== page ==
• Professional development – explain how you will use your experience in the United States to further your career in your home country
• Make sure you know each rotation including the length and your duties and responsibilities. This can be found in your offer letter.
• Talk about your internship/training program. Explain what you know about the company where you will be training and your reasons for choosing this company
• Cultural Exchange – gives you an extremely valuable opportunity to experience the United States and their way of life
One of the government’s major concerns in awarding visas has to do with how applicants will support themselves and contribute to society.
4. Create a List of Documents to Bring With You
Apart from standard visa documents that everyone is required to bring to the interview, J1 visa applicants will usually need to show financial documents and additional Evidence showing ties to your home country. This can include; car title, insurance, house deed, bank account, family & friends photos, job offer after the completion of program, anything showing that you are established in your country.
5. Be Prepared to Explain Your Source of Income
As we’ve touched on, one major sticking point for US officials is how the visa holder will support themselves. For trainees, DS 7002 form shows the remuneration per each phase of training.
6. Have a Valid Bank Statement on Hand
Having proof of your earnings in the USA is one thing, but a bank statement helps to show your general financial eligibility as well. The interviewer will want to see that you have some savings and other capital that you can use to get started supporting yourself right away. We advise you to have at least USD 2000 in your bank account.
Please ensure this is an original bank statement or similar document. Although you can bring a copy, there is a risk that the official may not believe the document is genuine.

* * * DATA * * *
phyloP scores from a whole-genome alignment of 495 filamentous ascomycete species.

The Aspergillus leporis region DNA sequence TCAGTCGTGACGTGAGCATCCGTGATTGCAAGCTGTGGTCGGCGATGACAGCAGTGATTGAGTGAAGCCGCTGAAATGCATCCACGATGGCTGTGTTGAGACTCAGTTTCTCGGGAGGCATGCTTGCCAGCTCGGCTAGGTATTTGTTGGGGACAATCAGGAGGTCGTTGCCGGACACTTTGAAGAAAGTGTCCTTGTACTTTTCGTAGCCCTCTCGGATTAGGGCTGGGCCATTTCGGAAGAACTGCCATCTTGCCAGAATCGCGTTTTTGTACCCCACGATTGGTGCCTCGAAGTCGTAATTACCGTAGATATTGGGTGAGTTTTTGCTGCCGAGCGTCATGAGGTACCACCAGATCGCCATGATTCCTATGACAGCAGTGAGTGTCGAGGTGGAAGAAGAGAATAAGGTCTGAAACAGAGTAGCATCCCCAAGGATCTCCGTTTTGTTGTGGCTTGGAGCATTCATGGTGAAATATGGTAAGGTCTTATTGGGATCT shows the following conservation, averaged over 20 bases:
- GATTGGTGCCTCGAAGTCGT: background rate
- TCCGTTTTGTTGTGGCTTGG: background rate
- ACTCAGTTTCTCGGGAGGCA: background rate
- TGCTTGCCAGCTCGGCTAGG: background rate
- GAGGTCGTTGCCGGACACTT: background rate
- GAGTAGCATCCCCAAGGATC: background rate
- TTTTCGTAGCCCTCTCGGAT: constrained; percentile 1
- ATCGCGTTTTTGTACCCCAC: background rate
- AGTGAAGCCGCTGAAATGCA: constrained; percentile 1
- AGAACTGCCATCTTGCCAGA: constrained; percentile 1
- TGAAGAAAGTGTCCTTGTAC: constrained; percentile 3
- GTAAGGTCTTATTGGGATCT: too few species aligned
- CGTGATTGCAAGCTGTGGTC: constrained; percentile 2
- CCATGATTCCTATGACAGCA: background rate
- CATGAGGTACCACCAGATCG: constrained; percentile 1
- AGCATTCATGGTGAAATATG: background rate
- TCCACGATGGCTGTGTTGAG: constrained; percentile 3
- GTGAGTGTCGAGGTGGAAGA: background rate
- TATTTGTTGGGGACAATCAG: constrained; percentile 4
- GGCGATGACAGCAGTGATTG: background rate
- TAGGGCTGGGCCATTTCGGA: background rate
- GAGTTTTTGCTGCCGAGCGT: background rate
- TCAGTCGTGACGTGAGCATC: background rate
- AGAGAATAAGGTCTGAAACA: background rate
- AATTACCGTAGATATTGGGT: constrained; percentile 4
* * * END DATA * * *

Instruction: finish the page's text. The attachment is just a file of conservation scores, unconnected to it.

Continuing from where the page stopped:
7. Consider Time Pressure During the Interview
Typically, consulate interviews for visa applications will be much shorter than other kinds of interviews. Therefore, it is essential to budget your time appropriately. Ensure any supporting documents you bring are concise and easy for the interviewer to read. Should your documents be too long for the agent to make any sense of them in short order, you may diminish your chances of approval.
Read also: 8 Statements That Will Make An Employer Hire You.
8. Answer Common Questions Accurately and Honestly
Here is the part where confidence can play a key role in your success. Having an air of certainty means that you may be more able to answer the interviewer’s questions to their satisfaction. You can prepare for some of the most common ones in advance.
Given the short length of the interview, ensure that your answers get straight to the point of the questions. Above all, don’t give any vague answers that the interviewer could interpret as misleading. If you know how and why you’ll stay in the country, you already have the information you need to assure the embassy that you are a good fit.
Read also: Tips on How to Ace Your Next Interview.
Check out our dedicated page for J-1 Visa Bridge USA.
As intimidating as it seems to go through this interview process, take a deep breath and realize that the outcome is down to the interviewer's discretion. However, the tips we’ve provided above can certainly increase your odds of success, and any of them could decide how you look as an eligible candidate.
Because you should have ample lead time between filling out your initial application and your interview, we recommend keeping a list of these tips you can check off as you complete the requirements.
Make sure you check the HRC International fees, where we are providing with you all the needed information for Visa program and insurance fees, our J-1 Management Training USA, our J-1 Teacher Program USA, J-1 fees and refund policy, and other valuable info.
Usually, consulate officers can ask questions such as:
Q: Why do you choose to go to the United States?
A: Always answer logically and state reasons such as to improve English skills or learn about the hospitality in the USA. Do not give vague answers such as because I like the country especially if you have not been there before.
Q: What did you do before?
A: Always be honest and tell the truth as the consulate could easily do a background check on you if you do not sound or look trustworthy.
Q: What are you going to do in the States?
A: Put emphasis on “training” and “gaining knowledge after the study”; never bring up words like “working” or “job”, etc. If you have prepared answers to those questions, don’t show them that you are reciting from memory.